Tropical rainforests are home to indigenous peoples who rely on their surroundings for food, shelter, and medicines. Today very few forest people live in traditional ways; most have been displaced by outside settlers or have been forced to give up their lifestyles by governments.
Of the remaining forest people, the Amazon supports the largest native, or indigenous populations, although these people, too, have been impacted by the modern world. While they still depend on the forest for traditional hunting and gathering, most Amerindians, as American indigenous people are called, grow crops (like bananas, manioc, and rice), use western goods (like metal pots, pans, and utensils), and make regular trips to towns and cities to bring foods and wares to market. Still, these forest people can teach us a lot about the rainforest. Their knowledge of medicinal plants used for treating illness is unmatched, and they have a great understanding of the ecology of the Amazon rainforest.
In Africa there are native forest dwellers sometimes known as pygmies. The tallest of these people, also called the Mbuti, rarely exceed 5 feet in height. Their small size enables them to move about the forest more efficiently than taller people.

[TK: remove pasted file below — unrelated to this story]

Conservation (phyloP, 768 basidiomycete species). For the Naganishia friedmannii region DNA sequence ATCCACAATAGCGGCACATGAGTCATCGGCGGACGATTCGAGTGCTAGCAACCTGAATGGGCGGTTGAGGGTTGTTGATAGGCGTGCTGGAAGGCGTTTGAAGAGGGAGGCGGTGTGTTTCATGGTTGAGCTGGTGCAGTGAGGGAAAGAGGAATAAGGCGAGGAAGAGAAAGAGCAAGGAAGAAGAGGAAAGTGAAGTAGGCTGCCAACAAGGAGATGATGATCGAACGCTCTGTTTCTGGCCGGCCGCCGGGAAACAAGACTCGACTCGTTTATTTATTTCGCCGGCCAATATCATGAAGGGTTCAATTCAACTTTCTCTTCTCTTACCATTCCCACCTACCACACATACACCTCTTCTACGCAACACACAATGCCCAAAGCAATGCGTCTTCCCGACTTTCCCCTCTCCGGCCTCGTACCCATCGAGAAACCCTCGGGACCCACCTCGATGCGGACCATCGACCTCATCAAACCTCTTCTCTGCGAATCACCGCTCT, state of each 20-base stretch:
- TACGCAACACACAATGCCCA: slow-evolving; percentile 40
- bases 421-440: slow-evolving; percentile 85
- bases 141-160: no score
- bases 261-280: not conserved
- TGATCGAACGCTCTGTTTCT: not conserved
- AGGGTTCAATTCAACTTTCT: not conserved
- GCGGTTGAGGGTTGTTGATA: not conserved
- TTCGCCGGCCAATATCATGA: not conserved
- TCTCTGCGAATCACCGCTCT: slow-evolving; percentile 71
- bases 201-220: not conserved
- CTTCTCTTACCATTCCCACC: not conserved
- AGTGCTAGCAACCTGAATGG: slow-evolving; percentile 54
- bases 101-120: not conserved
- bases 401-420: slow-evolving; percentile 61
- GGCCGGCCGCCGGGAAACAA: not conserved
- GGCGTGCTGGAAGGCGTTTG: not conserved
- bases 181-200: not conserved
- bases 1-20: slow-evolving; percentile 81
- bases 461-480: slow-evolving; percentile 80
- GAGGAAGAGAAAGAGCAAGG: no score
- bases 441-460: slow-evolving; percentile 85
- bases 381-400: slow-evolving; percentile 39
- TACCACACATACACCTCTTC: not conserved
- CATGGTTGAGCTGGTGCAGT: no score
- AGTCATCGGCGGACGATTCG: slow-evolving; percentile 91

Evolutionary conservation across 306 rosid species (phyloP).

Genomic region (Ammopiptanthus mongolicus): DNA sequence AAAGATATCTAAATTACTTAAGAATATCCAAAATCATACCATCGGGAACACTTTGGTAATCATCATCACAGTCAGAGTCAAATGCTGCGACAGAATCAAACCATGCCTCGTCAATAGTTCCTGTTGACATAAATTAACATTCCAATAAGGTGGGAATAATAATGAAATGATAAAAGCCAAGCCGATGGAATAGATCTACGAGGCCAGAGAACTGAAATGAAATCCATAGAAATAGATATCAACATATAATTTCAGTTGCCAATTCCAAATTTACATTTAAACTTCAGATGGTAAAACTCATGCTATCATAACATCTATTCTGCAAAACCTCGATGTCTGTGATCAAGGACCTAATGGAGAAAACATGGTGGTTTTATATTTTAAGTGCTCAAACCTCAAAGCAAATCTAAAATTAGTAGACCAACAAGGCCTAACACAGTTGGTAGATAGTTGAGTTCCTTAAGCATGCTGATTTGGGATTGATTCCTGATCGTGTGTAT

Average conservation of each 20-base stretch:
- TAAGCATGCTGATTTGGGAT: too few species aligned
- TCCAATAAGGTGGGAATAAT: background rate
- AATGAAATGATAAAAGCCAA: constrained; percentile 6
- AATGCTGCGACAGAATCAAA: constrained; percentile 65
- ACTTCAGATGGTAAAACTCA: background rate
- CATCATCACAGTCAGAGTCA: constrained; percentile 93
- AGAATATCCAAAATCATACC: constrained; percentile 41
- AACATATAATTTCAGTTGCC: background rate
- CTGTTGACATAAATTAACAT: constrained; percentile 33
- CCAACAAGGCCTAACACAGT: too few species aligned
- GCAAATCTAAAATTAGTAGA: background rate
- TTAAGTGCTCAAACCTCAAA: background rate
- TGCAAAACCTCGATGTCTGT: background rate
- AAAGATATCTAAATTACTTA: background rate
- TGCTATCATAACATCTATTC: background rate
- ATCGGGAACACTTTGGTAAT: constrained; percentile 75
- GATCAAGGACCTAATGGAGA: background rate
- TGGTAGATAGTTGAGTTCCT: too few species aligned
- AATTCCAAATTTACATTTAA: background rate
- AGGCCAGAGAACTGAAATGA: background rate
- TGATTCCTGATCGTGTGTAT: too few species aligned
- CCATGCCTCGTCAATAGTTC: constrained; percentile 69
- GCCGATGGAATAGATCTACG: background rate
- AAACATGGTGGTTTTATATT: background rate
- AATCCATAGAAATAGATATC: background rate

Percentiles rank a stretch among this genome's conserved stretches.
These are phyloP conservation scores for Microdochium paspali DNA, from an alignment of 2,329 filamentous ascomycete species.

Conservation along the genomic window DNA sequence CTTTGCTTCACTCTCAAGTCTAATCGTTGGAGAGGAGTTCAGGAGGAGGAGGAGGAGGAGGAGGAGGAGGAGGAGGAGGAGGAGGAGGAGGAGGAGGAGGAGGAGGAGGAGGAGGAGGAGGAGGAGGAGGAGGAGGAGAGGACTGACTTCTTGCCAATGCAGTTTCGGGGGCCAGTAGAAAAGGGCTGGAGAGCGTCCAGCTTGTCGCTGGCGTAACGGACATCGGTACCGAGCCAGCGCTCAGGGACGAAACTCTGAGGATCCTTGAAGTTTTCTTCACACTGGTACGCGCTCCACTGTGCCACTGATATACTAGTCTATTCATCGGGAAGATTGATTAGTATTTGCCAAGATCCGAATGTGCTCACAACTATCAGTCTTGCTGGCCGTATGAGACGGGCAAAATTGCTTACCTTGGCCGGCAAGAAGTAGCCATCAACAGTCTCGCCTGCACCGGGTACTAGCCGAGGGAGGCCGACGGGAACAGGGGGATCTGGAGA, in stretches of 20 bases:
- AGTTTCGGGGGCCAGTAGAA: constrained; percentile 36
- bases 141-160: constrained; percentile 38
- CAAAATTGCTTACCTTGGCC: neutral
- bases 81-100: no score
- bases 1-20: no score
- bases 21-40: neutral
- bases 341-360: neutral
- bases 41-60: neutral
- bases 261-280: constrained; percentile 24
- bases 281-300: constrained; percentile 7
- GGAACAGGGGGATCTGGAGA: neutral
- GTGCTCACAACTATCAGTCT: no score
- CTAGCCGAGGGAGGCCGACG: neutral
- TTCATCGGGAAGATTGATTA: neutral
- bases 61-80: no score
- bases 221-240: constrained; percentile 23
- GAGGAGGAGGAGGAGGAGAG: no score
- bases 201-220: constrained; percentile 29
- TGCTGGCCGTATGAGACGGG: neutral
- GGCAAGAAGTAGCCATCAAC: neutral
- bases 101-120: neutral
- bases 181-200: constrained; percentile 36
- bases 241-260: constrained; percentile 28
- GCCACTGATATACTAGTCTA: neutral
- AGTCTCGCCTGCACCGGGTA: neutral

Previous | Next
- Who lives in the rainforest?
- Where do the greatest number of indigenous rainforest peoples live today?
- Rainforest peoples From our main rainforests web site
- Amazon peoples From our main rainforests web site
- Congo peoples From our main rainforests web site
- Indigenous peoples news feed From Mongabay News
- Rainforest people news feed From Mongabay News
- May I use graphics from mongabay.com for my projects? Yes, you may provided that you don't remove the mongabay label from the images. You may use information from the site for class projects and can cite mongabay as the source.
- Where can I learn more about rainforests? Check the main rainforest site.
- Is this web site credible? Mongabay is the world's most popular source for information on tropical forests. The site is highly acclaimed by a number of the world's leading tropical scientists. See more answers at our frequently asked questions page.